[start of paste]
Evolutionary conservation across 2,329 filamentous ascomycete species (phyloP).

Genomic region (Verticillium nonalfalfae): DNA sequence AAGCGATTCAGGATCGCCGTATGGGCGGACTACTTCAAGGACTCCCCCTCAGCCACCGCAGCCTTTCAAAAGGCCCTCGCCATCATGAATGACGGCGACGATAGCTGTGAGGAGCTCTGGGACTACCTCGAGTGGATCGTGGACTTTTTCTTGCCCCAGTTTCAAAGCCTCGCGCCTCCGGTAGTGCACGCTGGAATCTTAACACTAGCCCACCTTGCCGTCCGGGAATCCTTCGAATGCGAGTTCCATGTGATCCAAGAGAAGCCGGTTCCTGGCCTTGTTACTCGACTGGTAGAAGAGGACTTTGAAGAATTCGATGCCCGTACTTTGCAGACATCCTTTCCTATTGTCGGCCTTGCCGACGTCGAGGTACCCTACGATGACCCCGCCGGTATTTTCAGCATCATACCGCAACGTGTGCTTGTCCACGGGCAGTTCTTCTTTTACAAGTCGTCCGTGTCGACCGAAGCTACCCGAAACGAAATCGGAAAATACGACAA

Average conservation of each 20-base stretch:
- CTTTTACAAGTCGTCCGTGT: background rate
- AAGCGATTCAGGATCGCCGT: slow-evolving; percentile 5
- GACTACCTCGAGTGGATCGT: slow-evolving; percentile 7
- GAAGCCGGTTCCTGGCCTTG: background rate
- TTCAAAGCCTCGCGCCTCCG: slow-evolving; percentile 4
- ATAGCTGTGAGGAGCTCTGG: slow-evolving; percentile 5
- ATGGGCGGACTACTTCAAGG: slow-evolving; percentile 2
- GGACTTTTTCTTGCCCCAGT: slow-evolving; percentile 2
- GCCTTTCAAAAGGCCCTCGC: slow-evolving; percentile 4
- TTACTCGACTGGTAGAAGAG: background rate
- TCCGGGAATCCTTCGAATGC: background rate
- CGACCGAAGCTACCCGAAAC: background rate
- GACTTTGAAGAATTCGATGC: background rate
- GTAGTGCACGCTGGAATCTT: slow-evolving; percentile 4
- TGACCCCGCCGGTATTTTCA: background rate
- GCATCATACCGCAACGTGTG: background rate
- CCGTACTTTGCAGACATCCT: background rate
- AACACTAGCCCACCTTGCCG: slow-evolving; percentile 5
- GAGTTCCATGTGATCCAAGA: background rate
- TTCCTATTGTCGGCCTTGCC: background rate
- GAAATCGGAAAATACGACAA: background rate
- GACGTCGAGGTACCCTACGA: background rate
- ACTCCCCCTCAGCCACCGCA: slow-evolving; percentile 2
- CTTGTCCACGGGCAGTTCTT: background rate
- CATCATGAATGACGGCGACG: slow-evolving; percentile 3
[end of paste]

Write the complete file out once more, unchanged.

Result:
Evolutionary conservation across 2,329 filamentous ascomycete species (phyloP).

Genomic region (Verticillium nonalfalfae): DNA sequence AAGCGATTCAGGATCGCCGTATGGGCGGACTACTTCAAGGACTCCCCCTCAGCCACCGCAGCCTTTCAAAAGGCCCTCGCCATCATGAATGACGGCGACGATAGCTGTGAGGAGCTCTGGGACTACCTCGAGTGGATCGTGGACTTTTTCTTGCCCCAGTTTCAAAGCCTCGCGCCTCCGGTAGTGCACGCTGGAATCTTAACACTAGCCCACCTTGCCGTCCGGGAATCCTTCGAATGCGAGTTCCATGTGATCCAAGAGAAGCCGGTTCCTGGCCTTGTTACTCGACTGGTAGAAGAGGACTTTGAAGAATTCGATGCCCGTACTTTGCAGACATCCTTTCCTATTGTCGGCCTTGCCGACGTCGAGGTACCCTACGATGACCCCGCCGGTATTTTCAGCATCATACCGCAACGTGTGCTTGTCCACGGGCAGTTCTTCTTTTACAAGTCGTCCGTGTCGACCGAAGCTACCCGAAACGAAATCGGAAAATACGACAA

Average conservation of each 20-base stretch:
- CTTTTACAAGTCGTCCGTGT: background rate
- AAGCGATTCAGGATCGCCGT: slow-evolving; percentile 5
- GACTACCTCGAGTGGATCGT: slow-evolving; percentile 7
- GAAGCCGGTTCCTGGCCTTG: background rate
- TTCAAAGCCTCGCGCCTCCG: slow-evolving; percentile 4
- ATAGCTGTGAGGAGCTCTGG: slow-evolving; percentile 5
- ATGGGCGGACTACTTCAAGG: slow-evolving; percentile 2
- GGACTTTTTCTTGCCCCAGT: slow-evolving; percentile 2
- GCCTTTCAAAAGGCCCTCGC: slow-evolving; percentile 4
- TTACTCGACTGGTAGAAGAG: background rate
- TCCGGGAATCCTTCGAATGC: background rate
- CGACCGAAGCTACCCGAAAC: background rate
- GACTTTGAAGAATTCGATGC: background rate
- GTAGTGCACGCTGGAATCTT: slow-evolving; percentile 4
- TGACCCCGCCGGTATTTTCA: background rate
- GCATCATACCGCAACGTGTG: background rate
- CCGTACTTTGCAGACATCCT: background rate
- AACACTAGCCCACCTTGCCG: slow-evolving; percentile 5
- GAGTTCCATGTGATCCAAGA: background rate
- TTCCTATTGTCGGCCTTGCC: background rate
- GAAATCGGAAAATACGACAA: background rate
- GACGTCGAGGTACCCTACGA: background rate
- ACTCCCCCTCAGCCACCGCA: slow-evolving; percentile 2
- CTTGTCCACGGGCAGTTCTT: background rate
- CATCATGAATGACGGCGACG: slow-evolving; percentile 3